The Chief of the Division of British Commonwealth Affairs ( Satterthwaite ) to the Assistant Secretary of State for European Affairs ( Perkins )


Subject: Subjects Other Than Economic Which Cripps and Bevin Are Likely To Bring up in the September Talks.

The subjects which Cripps and Bevin will want to discuss in Washington, and their approach to them, will depend to a large extent on the progress of the economic talks.

We may expect the British to take the offensive in the talks, and in effect say “Here is the spot we’re in, what are you going to do about it”? Nevertheless, their position is sufficiently difficult so that if we have a strong plan which shows some signs of working, and they think we mean to carry it out, they will do almost anything we ask them. If, however, we do not have a strong plan which looks as if it could be a long-term solution to the problem, there is a great danger that the British will make a well thought-out attempt to blame their own and the western world’s ills on the United States. In this case, they will probably formally abandon adherence to multilateralism and do what they can to seal off the sterling area from the dollar world, whether we acquiesce or not, and we will lose some of our ability to control events. A deterioration of military and general cooperation between the United States and Britain, and in our ability to utilize the British to help us protect our world position, would almost certainly [Page 806] take place if there was a rift in our economic and financial relations. It seems to me that we never have been in a better position to call the turn with the British, if we know what we want and have a plan, nor in a more vulnerable position to absorb needless and unjust blame if we fail to exercise our leadership. The trouble with a short range plan to carry them over a crisis for six months or so, is that the British won’t agree to take sufficiently drastic measures to cure anything fundamental, if they have no assurances as to what will happen when the stimulant wears off.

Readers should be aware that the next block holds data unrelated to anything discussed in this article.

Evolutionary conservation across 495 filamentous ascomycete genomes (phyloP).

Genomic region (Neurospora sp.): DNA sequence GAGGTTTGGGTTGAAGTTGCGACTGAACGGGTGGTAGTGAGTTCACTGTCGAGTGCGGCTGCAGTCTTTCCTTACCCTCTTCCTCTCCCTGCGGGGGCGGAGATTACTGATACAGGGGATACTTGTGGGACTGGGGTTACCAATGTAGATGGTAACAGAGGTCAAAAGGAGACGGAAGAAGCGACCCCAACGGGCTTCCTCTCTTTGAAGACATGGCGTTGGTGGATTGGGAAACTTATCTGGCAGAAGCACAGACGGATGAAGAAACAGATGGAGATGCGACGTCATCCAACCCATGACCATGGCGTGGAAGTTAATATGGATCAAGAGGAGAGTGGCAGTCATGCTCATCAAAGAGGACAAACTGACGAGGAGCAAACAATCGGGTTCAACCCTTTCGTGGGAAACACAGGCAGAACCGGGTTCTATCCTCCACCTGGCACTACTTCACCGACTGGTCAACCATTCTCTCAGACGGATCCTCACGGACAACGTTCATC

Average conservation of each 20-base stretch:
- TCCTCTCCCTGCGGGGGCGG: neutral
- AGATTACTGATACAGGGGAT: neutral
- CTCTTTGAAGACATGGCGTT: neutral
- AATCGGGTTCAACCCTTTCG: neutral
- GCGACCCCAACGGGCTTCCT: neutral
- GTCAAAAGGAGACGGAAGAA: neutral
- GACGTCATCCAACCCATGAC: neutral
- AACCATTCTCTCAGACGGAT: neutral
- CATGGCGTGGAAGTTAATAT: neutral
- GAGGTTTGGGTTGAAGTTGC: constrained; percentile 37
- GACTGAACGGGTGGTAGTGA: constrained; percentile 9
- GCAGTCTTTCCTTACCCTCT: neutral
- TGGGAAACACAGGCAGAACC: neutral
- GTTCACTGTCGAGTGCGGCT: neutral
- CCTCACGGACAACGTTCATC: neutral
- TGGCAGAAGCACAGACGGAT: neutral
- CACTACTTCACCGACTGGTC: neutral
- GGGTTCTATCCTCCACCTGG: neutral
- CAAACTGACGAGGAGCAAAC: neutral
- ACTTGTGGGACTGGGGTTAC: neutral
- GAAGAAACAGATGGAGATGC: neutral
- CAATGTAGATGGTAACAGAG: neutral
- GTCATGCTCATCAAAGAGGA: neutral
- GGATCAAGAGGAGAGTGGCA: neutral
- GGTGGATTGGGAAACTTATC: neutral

Specifically, it is probable that the British will want to give up some of the military commitments which they have all over the world, not only those which involve some out go of dollars but those involving only sterling. This will be aggravated by the failure in recent months of British recruitment for their armed forces. The degree to which the British give up their military commitments will, of course, be influenced by their estimates of the usefulness of whatever help, financial or otherwise, they get from us.

The British will probably want to discuss the agenda for the September meeting of the General Assembly of the United Nations, as for example, Italian Colonies, India’s membership in Security Council et cetera.

The British will want to discuss Far Eastern policy. It is probable that their commitments on Hong Kong and elsewhere in the Far East will depend directly on their estimates of their own strength over the next few years, which are in turn dependent on what they think we will do to help.

We have asked our Embassy in London for a list of subjects, other than financial and economic, which Bevin may wish to discuss with us.